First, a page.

Nobel economics laureate Robert Mundell yesterday said Malaysia should retain its ringgit peg to the US dollar and that China was not likely to revalue its currency within the next 12 months.
Mundell, who was awarded the Nobel prize for economics in 1999, said that despite mounting international pressure on Malaysia, and barring global turmoil, "I don't think that Malaysia should change its currency policy."
"It should continue to be pegged and it should be continued to be pegged at the current exchange rate," he said at an economic forum.
"The ringgit with the dollar has been appreciating over the past eight months so even if there was an argument [for change], a year ago, that seemed strong, it is much much less strong today now that the dollar has recovered," he said.
He said the peg had been a "win-win policy for Malaysia" and was one of the reasons for Malaysia's comparatively quick recovery from the Asian financial crisis of 1997 to 1998.
Mundell also said that China was not likely to succumb to international pressure to revalue its currency.
"I do not believe the Chinese are going to move the yuan ... I think they will basically keep the yuan fixed and gradually move toward convertibility as they move up to the Olympics [in 2008]," he said.
"I know there is a lot of pressure on China to make this move but I would not bet on the fact that they will succumb to that pressure. I believe they will resist it and that a year from now, the renminbi-dollar exchange rate will be the same as it is today," he said.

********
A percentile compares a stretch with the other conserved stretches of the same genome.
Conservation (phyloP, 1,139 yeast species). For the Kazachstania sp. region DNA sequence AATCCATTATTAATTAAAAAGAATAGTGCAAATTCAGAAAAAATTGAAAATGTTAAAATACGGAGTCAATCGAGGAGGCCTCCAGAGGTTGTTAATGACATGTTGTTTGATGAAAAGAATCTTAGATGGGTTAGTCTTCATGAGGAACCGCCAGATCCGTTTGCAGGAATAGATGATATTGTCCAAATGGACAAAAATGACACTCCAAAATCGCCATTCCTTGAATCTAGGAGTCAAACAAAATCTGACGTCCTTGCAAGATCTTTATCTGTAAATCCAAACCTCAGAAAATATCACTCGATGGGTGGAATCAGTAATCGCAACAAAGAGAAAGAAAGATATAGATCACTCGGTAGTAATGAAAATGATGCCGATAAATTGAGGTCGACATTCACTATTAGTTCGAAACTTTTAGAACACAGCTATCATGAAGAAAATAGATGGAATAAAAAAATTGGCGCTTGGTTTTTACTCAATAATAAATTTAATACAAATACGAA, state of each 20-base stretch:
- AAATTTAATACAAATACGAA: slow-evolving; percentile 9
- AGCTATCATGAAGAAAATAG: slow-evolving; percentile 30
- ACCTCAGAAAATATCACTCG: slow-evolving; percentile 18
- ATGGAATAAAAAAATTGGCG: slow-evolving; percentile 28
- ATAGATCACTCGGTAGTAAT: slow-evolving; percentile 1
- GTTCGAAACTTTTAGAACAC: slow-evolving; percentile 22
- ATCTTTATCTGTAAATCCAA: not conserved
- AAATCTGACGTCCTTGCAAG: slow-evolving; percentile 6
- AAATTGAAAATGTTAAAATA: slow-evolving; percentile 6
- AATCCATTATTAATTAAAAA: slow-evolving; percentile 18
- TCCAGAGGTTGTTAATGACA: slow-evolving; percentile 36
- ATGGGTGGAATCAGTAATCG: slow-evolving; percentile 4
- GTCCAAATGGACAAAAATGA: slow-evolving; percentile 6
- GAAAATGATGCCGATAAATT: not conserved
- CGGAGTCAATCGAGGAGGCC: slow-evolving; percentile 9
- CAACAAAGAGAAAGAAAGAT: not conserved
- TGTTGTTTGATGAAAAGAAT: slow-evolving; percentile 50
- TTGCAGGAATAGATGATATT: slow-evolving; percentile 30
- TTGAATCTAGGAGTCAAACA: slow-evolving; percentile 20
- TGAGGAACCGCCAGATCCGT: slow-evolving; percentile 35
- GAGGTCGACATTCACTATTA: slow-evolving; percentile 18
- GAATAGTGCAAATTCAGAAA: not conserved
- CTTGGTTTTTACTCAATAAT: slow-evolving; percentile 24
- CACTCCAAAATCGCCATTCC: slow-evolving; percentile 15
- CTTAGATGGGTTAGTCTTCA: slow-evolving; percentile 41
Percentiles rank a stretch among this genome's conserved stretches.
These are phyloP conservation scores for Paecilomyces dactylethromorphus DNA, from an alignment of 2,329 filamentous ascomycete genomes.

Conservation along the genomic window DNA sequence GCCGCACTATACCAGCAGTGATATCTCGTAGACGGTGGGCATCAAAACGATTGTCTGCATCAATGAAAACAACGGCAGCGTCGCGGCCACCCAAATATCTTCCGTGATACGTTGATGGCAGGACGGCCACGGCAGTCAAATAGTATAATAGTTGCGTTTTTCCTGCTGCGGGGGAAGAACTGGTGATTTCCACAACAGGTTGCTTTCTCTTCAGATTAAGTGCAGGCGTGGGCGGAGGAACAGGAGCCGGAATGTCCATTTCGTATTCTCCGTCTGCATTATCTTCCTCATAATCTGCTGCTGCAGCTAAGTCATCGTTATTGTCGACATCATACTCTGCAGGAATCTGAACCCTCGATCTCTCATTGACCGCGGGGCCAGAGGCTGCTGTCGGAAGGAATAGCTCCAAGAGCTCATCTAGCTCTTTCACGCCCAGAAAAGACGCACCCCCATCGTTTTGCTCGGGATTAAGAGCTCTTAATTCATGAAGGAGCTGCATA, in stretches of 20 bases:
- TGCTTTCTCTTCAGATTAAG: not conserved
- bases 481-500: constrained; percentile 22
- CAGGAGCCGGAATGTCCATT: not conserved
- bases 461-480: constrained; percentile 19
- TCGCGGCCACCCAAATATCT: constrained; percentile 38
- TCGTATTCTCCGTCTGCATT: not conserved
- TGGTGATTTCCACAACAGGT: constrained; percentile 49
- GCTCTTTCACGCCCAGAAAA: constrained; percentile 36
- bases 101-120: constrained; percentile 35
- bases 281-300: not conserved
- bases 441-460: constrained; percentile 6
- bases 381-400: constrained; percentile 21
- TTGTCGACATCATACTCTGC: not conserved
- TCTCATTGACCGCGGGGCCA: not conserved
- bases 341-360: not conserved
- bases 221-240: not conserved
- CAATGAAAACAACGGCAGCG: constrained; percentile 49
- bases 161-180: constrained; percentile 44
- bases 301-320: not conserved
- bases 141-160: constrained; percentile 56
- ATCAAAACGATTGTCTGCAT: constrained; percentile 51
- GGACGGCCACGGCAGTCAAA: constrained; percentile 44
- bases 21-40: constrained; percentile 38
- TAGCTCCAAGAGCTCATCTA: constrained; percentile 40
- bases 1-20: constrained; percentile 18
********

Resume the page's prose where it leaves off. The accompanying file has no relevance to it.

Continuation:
"Most of the international authorities have been saying that it is in China's interests to revalue but China doesn't believe that. Whatever is the case, China should be able to decide what's in China's interests," he said.
Mundell said that if, however, China did revalue the yuan, Malaysia should not follow suit because Malaysian goods would be then be more competitive "and it would facilitate the continued accumulation of dollar reserves which is in Malaysia's interest."
Malaysia's ringgit has been pegged at 3.80 to the dollar since the Asian financial crisis and speculation has been growing that it will be revalued against the US currency soon.
However, the government has insisted that Malaysia would not adjust its currency peg for now.
Former premier Mahathir Mohamad, who controversially pegged the ringgit and imposed capital controls in 1998 to insulate the country from the fallout of the Asian crisis, has joined a growing chorus of calls for a review.
Speculation that China may adjust its own currency peg and allow the yuan to rise has also lent strength to the belief that Malaysia might follow suit.
The government has previously said it would review the peg if there were to be a swing of 20 percent either way in regional currencies against the dollar.